First Year Student Blog: Martha La Rosa Snyder
Wednesday, August 16, 2017
I got married a little over a year ago – one month before I started as a newly-minted Duke University physician assistant student. The golden ticket offer to interview at the No. 1 PA program in the nation had arrived in my inbox a couple of weeks before we were set to leave for Peru – the proposal destination that my husband had been planning. The exciting sequence of events in those few months ended with Duke e-mailing my acceptance for the Class of 2018.
Once it was clear that Duke was my ticket to becoming a future clinician, we had some big decisions to make. Ultimately, my husband chose to accompany me on the two-year journey, and we decided to get married, plan a wedding/farewell party and road trip our way from Oregon to North Carolina.
From the start of the school year, my advisor and peers were understanding of the idea that I was not just a PA student, but also a wife. They knew my priorities included my spouse, in addition to studying, reading, and reviewing … and even more studying, reading, and reviewing. It was comforting to be asked how he was handling his role as PA-student support; my peers would invite the both of us to events and gatherings, and my friends encouraged my at-home study habits and didn’t let me feel left out if I chose not to be a part of a regular study group.
Through all of the ups and downs that I went through during the didactic year, I was constantly supported by my husband. He provided endless encouragement, kept our home in order so it would be one less thing on my mind, and was the primary caretaker of the puppy we fell in love with at the Durham Animal Protection Society.
There are several lessons I learned about striving to achieve a balance between PA school demands and the other “regular life” ones, including:
Don’t compare yourself to your peers: You are the only one who knows how much effort you have placed into studying and how much time you also need to maintain the things that are important in the other aspects of your life (the Duke PA program also helps eliminate competition that is regularly seen in medical education). This was important in keeping a stable mental state that will help you to survive the intensity of the two-year program.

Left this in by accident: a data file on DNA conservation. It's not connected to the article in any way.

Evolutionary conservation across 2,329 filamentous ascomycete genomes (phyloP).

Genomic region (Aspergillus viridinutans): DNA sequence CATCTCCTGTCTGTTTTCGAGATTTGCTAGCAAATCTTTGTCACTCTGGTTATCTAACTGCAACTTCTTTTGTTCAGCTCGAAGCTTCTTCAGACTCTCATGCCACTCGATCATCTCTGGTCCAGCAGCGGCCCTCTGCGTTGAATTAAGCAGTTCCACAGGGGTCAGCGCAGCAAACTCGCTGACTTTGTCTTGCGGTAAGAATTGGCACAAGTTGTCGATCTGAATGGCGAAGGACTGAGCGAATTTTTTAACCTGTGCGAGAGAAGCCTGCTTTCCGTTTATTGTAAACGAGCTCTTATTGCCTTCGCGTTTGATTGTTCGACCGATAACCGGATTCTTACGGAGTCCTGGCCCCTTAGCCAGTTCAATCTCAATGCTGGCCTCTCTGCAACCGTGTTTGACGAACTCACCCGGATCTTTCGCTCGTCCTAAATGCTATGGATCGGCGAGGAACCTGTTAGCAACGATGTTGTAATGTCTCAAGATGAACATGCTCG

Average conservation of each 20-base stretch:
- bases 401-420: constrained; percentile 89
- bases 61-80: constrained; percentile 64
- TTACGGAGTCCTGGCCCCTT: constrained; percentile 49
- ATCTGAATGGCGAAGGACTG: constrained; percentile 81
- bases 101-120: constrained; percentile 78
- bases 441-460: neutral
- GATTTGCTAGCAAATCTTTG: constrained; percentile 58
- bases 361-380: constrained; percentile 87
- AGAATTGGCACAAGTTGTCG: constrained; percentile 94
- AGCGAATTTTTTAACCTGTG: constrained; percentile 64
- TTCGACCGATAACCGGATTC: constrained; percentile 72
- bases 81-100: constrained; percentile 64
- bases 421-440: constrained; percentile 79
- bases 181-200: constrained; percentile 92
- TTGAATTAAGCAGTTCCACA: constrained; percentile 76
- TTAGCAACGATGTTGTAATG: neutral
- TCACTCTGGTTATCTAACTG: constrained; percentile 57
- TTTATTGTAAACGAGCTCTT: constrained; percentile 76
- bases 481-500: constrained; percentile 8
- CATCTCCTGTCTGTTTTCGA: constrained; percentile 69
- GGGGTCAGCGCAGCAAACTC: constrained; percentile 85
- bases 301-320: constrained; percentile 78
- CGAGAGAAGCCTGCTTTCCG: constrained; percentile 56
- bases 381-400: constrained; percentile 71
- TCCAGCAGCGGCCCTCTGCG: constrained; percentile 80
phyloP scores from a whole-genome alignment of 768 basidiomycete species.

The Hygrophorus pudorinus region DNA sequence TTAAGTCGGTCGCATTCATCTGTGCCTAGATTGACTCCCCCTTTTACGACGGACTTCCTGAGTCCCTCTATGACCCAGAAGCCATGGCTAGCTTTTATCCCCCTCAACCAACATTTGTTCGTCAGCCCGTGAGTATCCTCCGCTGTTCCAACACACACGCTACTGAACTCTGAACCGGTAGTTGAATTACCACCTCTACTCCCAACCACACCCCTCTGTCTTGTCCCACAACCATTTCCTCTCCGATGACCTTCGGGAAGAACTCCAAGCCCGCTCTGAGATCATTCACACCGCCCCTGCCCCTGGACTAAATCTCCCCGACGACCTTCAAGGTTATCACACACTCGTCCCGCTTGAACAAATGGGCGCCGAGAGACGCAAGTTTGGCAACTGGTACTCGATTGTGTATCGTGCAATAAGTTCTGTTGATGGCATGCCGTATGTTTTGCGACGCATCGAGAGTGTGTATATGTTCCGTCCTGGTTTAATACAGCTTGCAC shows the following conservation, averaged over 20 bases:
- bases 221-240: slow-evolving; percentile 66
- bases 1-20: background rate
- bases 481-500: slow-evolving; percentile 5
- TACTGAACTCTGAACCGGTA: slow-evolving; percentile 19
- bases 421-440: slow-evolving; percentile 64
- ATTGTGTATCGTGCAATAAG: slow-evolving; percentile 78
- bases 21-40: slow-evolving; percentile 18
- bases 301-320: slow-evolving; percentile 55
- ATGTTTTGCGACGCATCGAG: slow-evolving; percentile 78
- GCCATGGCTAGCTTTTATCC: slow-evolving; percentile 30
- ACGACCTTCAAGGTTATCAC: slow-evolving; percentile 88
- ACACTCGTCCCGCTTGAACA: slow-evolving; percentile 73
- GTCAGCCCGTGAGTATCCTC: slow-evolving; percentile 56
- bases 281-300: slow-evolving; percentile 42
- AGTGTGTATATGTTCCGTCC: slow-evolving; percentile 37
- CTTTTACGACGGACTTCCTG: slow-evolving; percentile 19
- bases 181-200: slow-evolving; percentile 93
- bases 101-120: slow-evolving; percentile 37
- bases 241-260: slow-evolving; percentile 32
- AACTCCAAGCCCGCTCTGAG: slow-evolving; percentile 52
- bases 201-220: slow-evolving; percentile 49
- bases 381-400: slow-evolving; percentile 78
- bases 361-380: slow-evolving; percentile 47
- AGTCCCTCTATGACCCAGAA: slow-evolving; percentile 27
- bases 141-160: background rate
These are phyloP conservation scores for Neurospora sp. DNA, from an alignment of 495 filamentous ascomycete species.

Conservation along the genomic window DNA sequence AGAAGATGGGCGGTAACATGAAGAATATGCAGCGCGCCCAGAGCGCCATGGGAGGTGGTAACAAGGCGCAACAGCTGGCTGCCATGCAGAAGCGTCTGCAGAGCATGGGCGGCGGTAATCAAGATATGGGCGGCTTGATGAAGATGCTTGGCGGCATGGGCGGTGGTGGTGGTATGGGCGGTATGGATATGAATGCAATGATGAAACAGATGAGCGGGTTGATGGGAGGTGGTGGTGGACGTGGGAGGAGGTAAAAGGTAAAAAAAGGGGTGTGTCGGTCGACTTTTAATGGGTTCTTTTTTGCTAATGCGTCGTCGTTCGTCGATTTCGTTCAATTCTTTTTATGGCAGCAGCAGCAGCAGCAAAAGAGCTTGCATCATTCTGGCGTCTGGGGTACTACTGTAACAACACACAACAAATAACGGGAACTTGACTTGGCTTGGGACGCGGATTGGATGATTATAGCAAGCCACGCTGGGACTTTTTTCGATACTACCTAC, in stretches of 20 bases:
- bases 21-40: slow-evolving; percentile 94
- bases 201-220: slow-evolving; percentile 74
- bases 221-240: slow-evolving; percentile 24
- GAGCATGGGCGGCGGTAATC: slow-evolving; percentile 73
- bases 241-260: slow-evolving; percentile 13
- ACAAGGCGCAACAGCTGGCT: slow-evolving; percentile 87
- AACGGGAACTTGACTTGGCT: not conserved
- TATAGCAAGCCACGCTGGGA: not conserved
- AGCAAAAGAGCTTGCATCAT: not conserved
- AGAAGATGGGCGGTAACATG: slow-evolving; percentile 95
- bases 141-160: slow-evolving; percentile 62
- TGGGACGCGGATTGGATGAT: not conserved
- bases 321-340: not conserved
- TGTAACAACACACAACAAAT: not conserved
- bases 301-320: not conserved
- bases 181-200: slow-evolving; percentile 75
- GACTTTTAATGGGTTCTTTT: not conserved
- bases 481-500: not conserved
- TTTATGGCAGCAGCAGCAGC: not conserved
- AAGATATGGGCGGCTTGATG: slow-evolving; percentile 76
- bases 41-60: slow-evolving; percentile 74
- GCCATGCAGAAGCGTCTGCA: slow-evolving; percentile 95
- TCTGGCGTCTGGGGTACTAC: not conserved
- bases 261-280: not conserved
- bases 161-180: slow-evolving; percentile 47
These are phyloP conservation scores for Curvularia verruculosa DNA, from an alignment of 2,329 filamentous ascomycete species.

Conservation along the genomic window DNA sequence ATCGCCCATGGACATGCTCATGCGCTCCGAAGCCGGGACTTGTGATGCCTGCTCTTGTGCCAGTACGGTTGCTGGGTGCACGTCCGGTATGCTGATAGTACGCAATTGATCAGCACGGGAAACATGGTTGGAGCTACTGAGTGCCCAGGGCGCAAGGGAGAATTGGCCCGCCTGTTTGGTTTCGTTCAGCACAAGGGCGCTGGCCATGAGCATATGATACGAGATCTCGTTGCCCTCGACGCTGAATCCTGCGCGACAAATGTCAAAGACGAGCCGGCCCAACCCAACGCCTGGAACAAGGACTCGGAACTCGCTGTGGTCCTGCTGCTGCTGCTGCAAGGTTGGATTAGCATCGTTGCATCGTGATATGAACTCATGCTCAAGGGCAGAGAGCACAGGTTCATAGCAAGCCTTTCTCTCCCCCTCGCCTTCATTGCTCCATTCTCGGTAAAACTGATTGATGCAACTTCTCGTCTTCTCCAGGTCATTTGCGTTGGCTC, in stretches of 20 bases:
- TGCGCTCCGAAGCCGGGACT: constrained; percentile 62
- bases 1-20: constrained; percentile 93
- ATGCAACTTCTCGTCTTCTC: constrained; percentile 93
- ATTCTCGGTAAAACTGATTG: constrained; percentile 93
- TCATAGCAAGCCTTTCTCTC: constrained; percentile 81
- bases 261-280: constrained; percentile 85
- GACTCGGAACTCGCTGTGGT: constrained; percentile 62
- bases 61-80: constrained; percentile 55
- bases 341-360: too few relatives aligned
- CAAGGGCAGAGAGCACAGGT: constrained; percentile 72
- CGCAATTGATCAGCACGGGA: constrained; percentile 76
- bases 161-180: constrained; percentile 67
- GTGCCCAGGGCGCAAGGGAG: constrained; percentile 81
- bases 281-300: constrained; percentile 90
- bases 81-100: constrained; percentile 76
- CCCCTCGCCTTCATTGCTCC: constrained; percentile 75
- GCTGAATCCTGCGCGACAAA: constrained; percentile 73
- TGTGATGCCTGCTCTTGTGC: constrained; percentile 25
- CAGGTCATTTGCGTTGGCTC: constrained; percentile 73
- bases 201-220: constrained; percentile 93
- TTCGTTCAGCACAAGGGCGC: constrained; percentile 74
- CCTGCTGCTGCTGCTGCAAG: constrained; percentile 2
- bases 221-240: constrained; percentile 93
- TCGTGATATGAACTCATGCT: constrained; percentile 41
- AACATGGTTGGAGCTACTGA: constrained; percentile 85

Despite pushing yourself to maintain straight-As, it may not always be possible. The important thing would be to celebrate that you tried your hardest, but to also appreciate the fact that you didn’t leave the rest of your life by the wayside.
Continue on to the next task. As my advisor told me during one of our meetings, “PA school tests your resilience,” so it’s important to continue looking forward.
PA school will solidify the important relationships you have within your support system. I am lucky to have the consistent love and support of my best friend that lets me focus on what I need to succeed at Duke.
While my husband and I have already celebrated our one-year wedding anniversary, my classmates and I are just getting to the date of when we started PA school one year ago. It has been nothing like what any of us could have imagined, but we can say it has been a memorable experience so far.
We are all looking forward to Year Two.
Martha La Rosa Snyder is a second-year PA student with the Duke Physician Assistant Program. Email firstname.lastname@example.org with questions.
Editor’s note: Duke Physician Assistant Program students blog every month. Blogs represent the opinion of the author, not the Duke Physician Assistant Program, the Department of Community and Family Medicine or Duke University.